Thanks to Zooniverse volunteer red_mtn for pointing this telegram out!
Perhaps you remember the case of the curiously named “Col Amgangil”, who was being decried in a previous post? What with the other aspects of my job, I don’t have much time to devote to tracking down the interesting little tidbits that crop up fairly regularly. Fortunately, rock star historian Daniel Stowell decided to tease out this particular quandary (as well as help me realize that I transcribed the date incorrectly – oops!). He posits that “Amgangil” is a mangling of “Anisansel” referring to Henry Anisansel, a French-Swiss music teacher who served in the Union’s 1st West Virginia Cavalry Regiment (originally the First Virginia Cavalry, a “loyal Virginia” regiment). The name is also spelled, confusingly, “Anisanel”, “Annisansel” and “Amsanzel” at times, confirming that the 19th century was not the pinnacle of regularized orthography!
The Colonel was accused of cowardice or misbehavior before to enemy for his actions at Bloomery Gap, West Virginia, by General Lander. The skirmish occurred on February 14th, but by the 27th Anisansel was already acquitted of wrongdoing at a court martial. I asked Stowell if that kind of speedy turnaround was common and he answered that it was not, but it may have been a result of concerns at the highest levels of command that breakdowns in discipline among the officers of the volunteer army could seriously hinder the Union’s success. Secretary of War Edwin Stanton responded to Lander’s request for advice strongly, noting that “Cowardice in an officer exhibited on the field of battle should receive the swift punishment of death.”
Other evidence of Anisansel’s travails has survived, including the telegram that he sent to Governor Pierpont of West Virginia, reporting on the start of his trial, and an account of the Bloomery Gap incident based on reports and trial records is detailed in Frederick W. Lander: The great natural American soldier, by Gary L. Ecelbarger (2000). Given both Lander and Stanton’s unforgiving attitudes, how did Anisansel fare? Accounts demonstrate a reluctance on his part to join battle with the enemy at Bloomery Gap, but the star witness for the prosecution was laid up in a hospital in Cumberland, and Anisansel was able to point to a hernia that had ruptured in a fall on the road as a mitigating circumstance. He was found not guilty without having to call any witnesses. In a twist of fate, it was actually his commanding officer, F.W. Lander, who would die soon, succumbing to pneumonia on March 2nd, only a few weeks after the trial ended. Anisansel would later resign from the army, in August of 1862.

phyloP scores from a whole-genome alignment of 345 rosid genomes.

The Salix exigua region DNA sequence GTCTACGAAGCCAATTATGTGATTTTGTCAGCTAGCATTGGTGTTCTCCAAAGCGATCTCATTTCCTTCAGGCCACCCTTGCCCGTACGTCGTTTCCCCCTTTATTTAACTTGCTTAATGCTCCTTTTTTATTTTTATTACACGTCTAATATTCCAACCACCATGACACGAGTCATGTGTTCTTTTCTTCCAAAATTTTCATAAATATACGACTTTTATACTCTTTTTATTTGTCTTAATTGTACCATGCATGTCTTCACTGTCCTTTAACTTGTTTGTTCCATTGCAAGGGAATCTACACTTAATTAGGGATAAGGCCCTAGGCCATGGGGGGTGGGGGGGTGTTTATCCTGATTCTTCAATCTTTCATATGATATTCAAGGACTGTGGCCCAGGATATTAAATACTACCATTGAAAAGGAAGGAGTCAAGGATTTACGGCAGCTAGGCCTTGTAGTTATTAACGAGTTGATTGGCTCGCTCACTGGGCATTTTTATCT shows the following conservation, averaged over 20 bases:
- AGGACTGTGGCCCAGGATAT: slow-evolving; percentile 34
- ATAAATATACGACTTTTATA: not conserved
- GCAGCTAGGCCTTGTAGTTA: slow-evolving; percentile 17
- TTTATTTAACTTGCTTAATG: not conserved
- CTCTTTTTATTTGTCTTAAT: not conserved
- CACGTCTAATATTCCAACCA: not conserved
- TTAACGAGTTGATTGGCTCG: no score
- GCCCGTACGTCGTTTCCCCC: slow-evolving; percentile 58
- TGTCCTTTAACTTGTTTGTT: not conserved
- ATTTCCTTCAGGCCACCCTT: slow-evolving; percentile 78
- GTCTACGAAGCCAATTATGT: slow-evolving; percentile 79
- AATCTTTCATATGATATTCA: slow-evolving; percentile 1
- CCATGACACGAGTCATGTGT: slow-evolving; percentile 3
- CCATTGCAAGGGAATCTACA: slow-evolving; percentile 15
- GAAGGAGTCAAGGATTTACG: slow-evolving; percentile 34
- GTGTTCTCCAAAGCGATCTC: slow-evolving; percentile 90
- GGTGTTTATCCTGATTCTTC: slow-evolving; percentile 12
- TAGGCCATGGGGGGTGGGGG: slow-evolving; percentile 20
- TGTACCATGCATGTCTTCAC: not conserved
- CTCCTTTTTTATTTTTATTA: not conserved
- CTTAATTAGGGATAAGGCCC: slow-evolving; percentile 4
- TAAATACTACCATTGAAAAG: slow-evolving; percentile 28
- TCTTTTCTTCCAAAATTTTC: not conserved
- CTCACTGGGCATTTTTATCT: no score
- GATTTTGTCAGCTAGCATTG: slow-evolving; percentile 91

There are so many ways that the results of Decoding the Civil War will augment our understanding of the U.S. Civil War, and we are only scratching the surface at this point. Thanks to Daniel’s help, we now know that “Humboldt” was an arbitrary for Lander in one of the codebooks that has not survived in our collection. Given his early death, Lander was probably dropped from most of the later codes, but by using contextual clues like this we hope to be able to reconstruct those lost ciphers.